I couldn't find a duplicate question, so I apologize if this has been asked before.

I'm trying to show that

$$ n - 1 < \left(\log \left( \frac{n}{n-1}\right)\right)^{-1} < n \tag{1} $$

I've verified this numerically, and it even seems to be the case that

$$ \lim_{n \to \infty} \frac{1}{\log \left( n / (n - 1)\right)} = n - \frac{1}{2} $$

Again, I've only verified the two statements above numerically, and I'm having a hard time proving them. The inequality seems to make some intuitive sense since, if you consider a logarithm as counting the number of digits in base $e$ then

$$ \log(n) - \log(n - 1) \sim \frac{1}{n} \tag{2} $$

However, (2) is only a hunch and I'm not sure how to formalize it. I'm wondering how do I prove the inequality (1)?.

Hints are definitely welcome.


Your inequality is equivalent to$$\frac1{n-1}>\log\left(\frac n{n-1}\right)>\frac1n,$$which, in turn, is equivalent to$$\frac1{n-1}>\log(n)-\log(n-1)>\frac1n.$$Now, use the fact that$$\log(n)-\log(n-1)=\int_{n-1}^n\frac{\mathrm dt}t.$$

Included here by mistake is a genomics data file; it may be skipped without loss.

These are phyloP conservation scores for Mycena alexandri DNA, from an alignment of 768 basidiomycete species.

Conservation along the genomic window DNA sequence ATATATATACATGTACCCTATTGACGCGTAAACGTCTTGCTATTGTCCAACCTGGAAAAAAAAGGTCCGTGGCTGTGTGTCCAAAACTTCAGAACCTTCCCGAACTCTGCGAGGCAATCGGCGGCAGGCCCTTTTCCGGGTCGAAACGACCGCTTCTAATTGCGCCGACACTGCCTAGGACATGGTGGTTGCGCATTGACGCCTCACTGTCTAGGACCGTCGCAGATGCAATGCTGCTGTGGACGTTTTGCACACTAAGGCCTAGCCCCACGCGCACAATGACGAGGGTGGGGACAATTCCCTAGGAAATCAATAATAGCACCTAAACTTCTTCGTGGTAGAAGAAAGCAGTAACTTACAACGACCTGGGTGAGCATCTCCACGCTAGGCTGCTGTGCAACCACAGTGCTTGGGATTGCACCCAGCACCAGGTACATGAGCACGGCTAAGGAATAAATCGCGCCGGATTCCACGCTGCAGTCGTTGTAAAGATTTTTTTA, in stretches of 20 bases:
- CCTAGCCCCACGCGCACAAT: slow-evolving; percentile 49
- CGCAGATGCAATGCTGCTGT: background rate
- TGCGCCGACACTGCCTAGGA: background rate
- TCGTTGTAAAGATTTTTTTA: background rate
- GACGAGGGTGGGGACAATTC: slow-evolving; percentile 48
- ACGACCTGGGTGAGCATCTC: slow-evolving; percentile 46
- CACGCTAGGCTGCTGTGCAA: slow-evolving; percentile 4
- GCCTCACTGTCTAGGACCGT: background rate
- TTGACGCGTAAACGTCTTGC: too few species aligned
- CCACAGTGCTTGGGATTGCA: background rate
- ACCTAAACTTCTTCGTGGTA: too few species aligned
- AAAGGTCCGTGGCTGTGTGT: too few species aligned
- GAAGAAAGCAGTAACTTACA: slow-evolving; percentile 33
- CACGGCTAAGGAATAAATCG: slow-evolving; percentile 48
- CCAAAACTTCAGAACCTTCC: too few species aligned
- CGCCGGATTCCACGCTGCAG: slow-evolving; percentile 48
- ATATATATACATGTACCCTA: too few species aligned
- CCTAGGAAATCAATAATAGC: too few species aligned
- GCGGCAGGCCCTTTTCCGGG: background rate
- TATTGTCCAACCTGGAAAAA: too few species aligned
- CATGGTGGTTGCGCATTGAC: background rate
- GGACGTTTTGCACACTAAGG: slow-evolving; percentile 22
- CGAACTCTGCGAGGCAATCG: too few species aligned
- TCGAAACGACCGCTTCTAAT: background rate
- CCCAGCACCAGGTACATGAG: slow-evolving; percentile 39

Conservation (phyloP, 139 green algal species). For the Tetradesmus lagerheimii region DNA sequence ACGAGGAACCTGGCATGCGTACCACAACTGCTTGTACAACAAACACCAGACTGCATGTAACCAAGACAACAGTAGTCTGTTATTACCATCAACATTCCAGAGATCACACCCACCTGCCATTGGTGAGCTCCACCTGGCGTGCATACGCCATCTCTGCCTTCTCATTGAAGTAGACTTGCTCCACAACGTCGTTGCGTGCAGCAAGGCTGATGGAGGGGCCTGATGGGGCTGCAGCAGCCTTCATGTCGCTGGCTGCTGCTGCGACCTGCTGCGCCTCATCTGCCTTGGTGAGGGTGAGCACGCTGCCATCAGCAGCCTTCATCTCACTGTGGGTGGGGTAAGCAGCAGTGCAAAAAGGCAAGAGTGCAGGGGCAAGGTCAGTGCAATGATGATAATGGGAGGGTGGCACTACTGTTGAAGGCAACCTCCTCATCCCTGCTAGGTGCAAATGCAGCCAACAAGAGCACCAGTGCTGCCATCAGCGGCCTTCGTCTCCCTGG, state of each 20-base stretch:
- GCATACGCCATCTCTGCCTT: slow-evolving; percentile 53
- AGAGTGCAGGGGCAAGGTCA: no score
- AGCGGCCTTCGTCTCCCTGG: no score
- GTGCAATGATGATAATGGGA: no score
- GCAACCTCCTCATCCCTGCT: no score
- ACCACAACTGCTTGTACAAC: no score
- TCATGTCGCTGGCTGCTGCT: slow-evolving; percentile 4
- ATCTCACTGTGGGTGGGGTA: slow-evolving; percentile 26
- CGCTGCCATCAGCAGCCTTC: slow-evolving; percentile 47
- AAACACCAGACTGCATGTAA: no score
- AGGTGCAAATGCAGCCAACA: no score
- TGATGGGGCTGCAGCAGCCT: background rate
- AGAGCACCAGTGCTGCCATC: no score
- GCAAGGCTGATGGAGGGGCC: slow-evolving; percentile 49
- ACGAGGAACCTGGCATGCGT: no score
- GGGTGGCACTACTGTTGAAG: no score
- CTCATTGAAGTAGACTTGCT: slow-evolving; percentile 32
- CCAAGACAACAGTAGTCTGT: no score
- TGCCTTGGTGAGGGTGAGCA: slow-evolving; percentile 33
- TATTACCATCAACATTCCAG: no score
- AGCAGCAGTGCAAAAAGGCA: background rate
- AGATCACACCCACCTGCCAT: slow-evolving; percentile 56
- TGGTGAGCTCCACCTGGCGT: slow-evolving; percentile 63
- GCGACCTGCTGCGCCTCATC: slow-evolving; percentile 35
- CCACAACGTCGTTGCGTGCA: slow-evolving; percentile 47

• $\begingroup$ Awesome hint. Thanks! $\endgroup$ Mar 24 '19 at 20:25
  • $\begingroup$ I'm glad I could help. $\endgroup$ Mar 24 '19 at 20:26

Let's try with a reductio ad absurdum :

1 disequality

Suppose that for some $n$:

$$\log^{-1}(\frac{n}{n-1})<n-1 $$

Notice that $\log^{-1}(\frac{n}{n-1})=\log_{\frac{n}{n-1}}(e)$ so:



Now $ n-1=x $:


But this is absurd because $(1+\frac{1}{x})^{x}$ is strictly increasing and his limit is $e$.

2 disequality As before: $$\log^{-1}(\frac{n}{n-1})>n $$



And this is absurd because that function is strictly decreasing and his limit value is $e$


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